Orchestra Mashava Stars release album

Oliver Shambira

GATHS Mine’s corporate quest to keep its workers entertained has given birth to yet another musical group — the Orchestra Mashava Stars &#821

2; which has heralded its arrival with an album poised to give the burgeoning genre of urban grooves a good run for its money.

The nascent group has filled the void left by the Devera Ngwena Jazz Band and subsequently the Zhimozhi Jazz Band which had firmly established themselves as formidable musical groups on the mine.

The birth of the group has ensured the small mining community remains a closely-knit family as they can easily access all they need — including entertainment — under one roof.

Fronted by Joconiah Manoti, Orchestra Mashava Stars was formally formed in 2004 after years in the shadows of their two pedecessors bankrolled by the company.

Support of the musical group is one way the company ploughs back into the community, what it gets from it.

All members of the group are formally employed by the company while downstream employment is created for jobless youths during its shows, thereby helping them eke out a living.

The group comprises Manoti on the lead guitar, Patrick Mbewe, (rhythm), Fabian Ncube (bass), Alois Nyathi drums. Emmanuel Munyuki does the backing vocals helped out by Nyathi.

After a couple of years of hard work, the group has released a seven-track album Pakurarama.

The debut project explores various topics that are bound to appeal to a wider spectrum of the society, ranging from jealousy, witchcraft and sage advice on the need to refrain from extra-marital affairs in the wake of the HIV virus.

The group has already undertaken tours of its area, reaching out to the entertainment-starved communities. Manoti says the response has been encouraging and, judging by the fans’ sentiments, Chirimo Chikwambo is bound to take them places.

The song is steeped in the typical Sungura beat of the late Simon Chimbetu mould. It tackles the contentious issue of mysterious deaths in the family line. Previously, it was an offence to label one a witch, but owing to pressure government has given in to lobbies to revisit its laws to make the practice of witchcraft a punishable offence.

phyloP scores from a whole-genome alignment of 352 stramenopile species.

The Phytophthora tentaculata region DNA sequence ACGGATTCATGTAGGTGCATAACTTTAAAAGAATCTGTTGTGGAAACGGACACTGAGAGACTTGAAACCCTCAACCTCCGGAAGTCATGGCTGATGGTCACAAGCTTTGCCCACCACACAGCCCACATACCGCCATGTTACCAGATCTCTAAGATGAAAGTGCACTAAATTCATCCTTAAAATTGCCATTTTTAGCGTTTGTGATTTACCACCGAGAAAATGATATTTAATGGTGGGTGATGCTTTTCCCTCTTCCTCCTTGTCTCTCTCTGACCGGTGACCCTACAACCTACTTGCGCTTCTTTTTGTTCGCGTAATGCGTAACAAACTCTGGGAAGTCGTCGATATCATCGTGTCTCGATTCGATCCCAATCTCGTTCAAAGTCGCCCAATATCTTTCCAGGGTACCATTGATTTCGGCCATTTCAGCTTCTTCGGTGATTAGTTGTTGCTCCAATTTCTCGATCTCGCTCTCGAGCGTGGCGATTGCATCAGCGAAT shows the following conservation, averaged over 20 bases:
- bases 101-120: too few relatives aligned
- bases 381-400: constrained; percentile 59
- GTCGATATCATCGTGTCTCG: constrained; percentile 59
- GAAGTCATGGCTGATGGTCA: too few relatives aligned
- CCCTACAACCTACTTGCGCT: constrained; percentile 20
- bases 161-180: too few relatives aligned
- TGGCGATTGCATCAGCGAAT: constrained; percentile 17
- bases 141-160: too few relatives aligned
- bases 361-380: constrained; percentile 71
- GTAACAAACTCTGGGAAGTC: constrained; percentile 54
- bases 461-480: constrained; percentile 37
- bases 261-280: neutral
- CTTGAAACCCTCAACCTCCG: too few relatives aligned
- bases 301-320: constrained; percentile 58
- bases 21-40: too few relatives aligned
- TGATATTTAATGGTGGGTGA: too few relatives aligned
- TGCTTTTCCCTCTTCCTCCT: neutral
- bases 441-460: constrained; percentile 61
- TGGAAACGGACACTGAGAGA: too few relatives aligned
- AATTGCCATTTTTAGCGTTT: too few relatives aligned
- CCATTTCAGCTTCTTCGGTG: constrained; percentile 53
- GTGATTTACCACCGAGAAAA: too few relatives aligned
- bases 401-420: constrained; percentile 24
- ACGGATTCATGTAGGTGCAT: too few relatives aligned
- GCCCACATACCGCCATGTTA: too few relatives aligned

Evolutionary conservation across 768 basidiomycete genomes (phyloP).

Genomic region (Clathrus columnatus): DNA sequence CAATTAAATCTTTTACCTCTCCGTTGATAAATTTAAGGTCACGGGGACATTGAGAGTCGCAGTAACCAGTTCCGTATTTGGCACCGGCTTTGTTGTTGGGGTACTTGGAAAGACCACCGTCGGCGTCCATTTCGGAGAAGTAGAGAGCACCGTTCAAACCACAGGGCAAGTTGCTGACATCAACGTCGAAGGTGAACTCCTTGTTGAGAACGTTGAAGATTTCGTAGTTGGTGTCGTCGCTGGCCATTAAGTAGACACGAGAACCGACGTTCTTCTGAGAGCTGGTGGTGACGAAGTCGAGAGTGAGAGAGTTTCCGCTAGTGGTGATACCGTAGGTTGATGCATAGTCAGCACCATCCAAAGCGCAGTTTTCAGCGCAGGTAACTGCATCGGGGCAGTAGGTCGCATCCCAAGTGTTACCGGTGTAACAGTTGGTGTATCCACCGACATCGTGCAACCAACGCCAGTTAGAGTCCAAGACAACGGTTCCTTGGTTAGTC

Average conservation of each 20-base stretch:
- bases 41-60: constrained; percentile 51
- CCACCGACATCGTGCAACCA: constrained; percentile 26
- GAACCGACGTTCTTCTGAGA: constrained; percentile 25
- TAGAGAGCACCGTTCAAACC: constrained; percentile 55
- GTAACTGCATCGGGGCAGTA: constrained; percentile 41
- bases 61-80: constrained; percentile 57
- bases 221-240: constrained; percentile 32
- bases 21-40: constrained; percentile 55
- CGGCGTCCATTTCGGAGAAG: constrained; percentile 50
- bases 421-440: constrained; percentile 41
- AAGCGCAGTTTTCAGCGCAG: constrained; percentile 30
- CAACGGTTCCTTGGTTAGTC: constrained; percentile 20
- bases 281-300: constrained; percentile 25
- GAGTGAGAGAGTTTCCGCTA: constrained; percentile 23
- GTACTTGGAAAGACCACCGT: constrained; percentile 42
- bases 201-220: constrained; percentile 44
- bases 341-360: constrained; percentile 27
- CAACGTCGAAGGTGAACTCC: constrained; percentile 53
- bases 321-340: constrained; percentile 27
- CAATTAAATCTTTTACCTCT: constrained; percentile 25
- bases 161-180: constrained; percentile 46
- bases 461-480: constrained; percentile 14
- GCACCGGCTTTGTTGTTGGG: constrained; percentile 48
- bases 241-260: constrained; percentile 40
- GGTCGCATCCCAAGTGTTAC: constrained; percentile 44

Ndashanduka Runa is the lamentation of a woman whose hubby returns home in the small hours of the night while Muroyi Wehama derides those prone to destroying what some toil to build.

A father brags about his ability to fend for his family on Masango Anoera in his efforts to ensure his family does not become a nuisance by partaking of food from neighbours’ households.

Other songs are Agnes and Chemunhu Hachirovi which discourages deviant behaviour.

Manoti said the 100% local content policy enunciated by government, while noble, deprived local artistes of a chance to learn from colleagues from other countries as music was a universal language.

“There are obviously a few things we would like to learn from other countries but with this blackout, we won’t be able to improve on our music,” he said.

He added: “There is also need to strike a balance between a deluge of urban grooves and other genres to serve our fans a diverse dish to choose from.”

Manoti is no novice in music. He was part of the late Paul Mpofu’s group, Zambuko, which unleashed the timeless Murambinda.

Manoti started off as a footballer, a passion which took him to Masvingo.

He played as a defender for Darryn T and Rufaro Rovers before he was snapped by Masvingo United. He says he helped the latter two gain promotion to the fashionable premier league.

It was after feeling he had reached the zenith of his football career that he hung up his boots in 2001 to pursue yet another passion — music. How far he will go, only time will tell. But his debut project has already set tongues wagging.